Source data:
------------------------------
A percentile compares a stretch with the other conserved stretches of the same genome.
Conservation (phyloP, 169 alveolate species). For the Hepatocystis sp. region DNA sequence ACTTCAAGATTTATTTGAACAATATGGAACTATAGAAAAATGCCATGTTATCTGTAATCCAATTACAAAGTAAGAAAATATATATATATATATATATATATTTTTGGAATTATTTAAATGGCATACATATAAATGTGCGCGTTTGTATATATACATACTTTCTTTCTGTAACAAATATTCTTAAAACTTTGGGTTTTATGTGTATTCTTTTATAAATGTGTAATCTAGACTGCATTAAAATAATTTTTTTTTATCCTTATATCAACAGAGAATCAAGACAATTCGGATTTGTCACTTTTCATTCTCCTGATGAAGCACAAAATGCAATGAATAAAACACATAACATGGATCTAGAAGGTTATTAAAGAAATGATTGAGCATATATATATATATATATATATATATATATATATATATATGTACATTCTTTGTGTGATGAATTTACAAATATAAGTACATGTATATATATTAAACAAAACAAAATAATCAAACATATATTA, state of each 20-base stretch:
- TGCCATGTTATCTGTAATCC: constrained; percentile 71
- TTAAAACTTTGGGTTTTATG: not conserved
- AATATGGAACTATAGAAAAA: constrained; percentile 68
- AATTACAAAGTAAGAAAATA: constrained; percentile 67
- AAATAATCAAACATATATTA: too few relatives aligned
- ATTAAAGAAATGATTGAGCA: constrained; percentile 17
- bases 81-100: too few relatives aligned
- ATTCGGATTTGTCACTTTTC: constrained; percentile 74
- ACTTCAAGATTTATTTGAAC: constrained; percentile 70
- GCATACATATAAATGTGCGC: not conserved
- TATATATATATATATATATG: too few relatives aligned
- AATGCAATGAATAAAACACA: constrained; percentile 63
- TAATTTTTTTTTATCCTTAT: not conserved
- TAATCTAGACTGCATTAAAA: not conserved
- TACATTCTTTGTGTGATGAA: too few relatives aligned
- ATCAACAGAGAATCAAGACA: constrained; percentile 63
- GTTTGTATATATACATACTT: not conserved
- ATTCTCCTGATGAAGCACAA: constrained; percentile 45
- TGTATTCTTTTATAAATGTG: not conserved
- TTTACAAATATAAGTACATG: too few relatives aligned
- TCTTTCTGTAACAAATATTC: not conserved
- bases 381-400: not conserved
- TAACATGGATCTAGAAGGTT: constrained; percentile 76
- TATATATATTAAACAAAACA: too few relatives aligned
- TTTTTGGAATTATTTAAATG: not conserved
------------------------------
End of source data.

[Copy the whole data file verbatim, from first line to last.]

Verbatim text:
A percentile compares a stretch with the other conserved stretches of the same genome.
Conservation (phyloP, 169 alveolate species). For the Hepatocystis sp. region DNA sequence ACTTCAAGATTTATTTGAACAATATGGAACTATAGAAAAATGCCATGTTATCTGTAATCCAATTACAAAGTAAGAAAATATATATATATATATATATATATTTTTGGAATTATTTAAATGGCATACATATAAATGTGCGCGTTTGTATATATACATACTTTCTTTCTGTAACAAATATTCTTAAAACTTTGGGTTTTATGTGTATTCTTTTATAAATGTGTAATCTAGACTGCATTAAAATAATTTTTTTTTATCCTTATATCAACAGAGAATCAAGACAATTCGGATTTGTCACTTTTCATTCTCCTGATGAAGCACAAAATGCAATGAATAAAACACATAACATGGATCTAGAAGGTTATTAAAGAAATGATTGAGCATATATATATATATATATATATATATATATATATATATATGTACATTCTTTGTGTGATGAATTTACAAATATAAGTACATGTATATATATTAAACAAAACAAAATAATCAAACATATATTA, state of each 20-base stretch:
- TGCCATGTTATCTGTAATCC: constrained; percentile 71
- TTAAAACTTTGGGTTTTATG: not conserved
- AATATGGAACTATAGAAAAA: constrained; percentile 68
- AATTACAAAGTAAGAAAATA: constrained; percentile 67
- AAATAATCAAACATATATTA: too few relatives aligned
- ATTAAAGAAATGATTGAGCA: constrained; percentile 17
- bases 81-100: too few relatives aligned
- ATTCGGATTTGTCACTTTTC: constrained; percentile 74
- ACTTCAAGATTTATTTGAAC: constrained; percentile 70
- GCATACATATAAATGTGCGC: not conserved
- TATATATATATATATATATG: too few relatives aligned
- AATGCAATGAATAAAACACA: constrained; percentile 63
- TAATTTTTTTTTATCCTTAT: not conserved
- TAATCTAGACTGCATTAAAA: not conserved
- TACATTCTTTGTGTGATGAA: too few relatives aligned
- ATCAACAGAGAATCAAGACA: constrained; percentile 63
- GTTTGTATATATACATACTT: not conserved
- ATTCTCCTGATGAAGCACAA: constrained; percentile 45
- TGTATTCTTTTATAAATGTG: not conserved
- TTTACAAATATAAGTACATG: too few relatives aligned
- TCTTTCTGTAACAAATATTC: not conserved
- bases 381-400: not conserved
- TAACATGGATCTAGAAGGTT: constrained; percentile 76
- TATATATATTAAACAAAACA: too few relatives aligned
- TTTTTGGAATTATTTAAATG: not conserved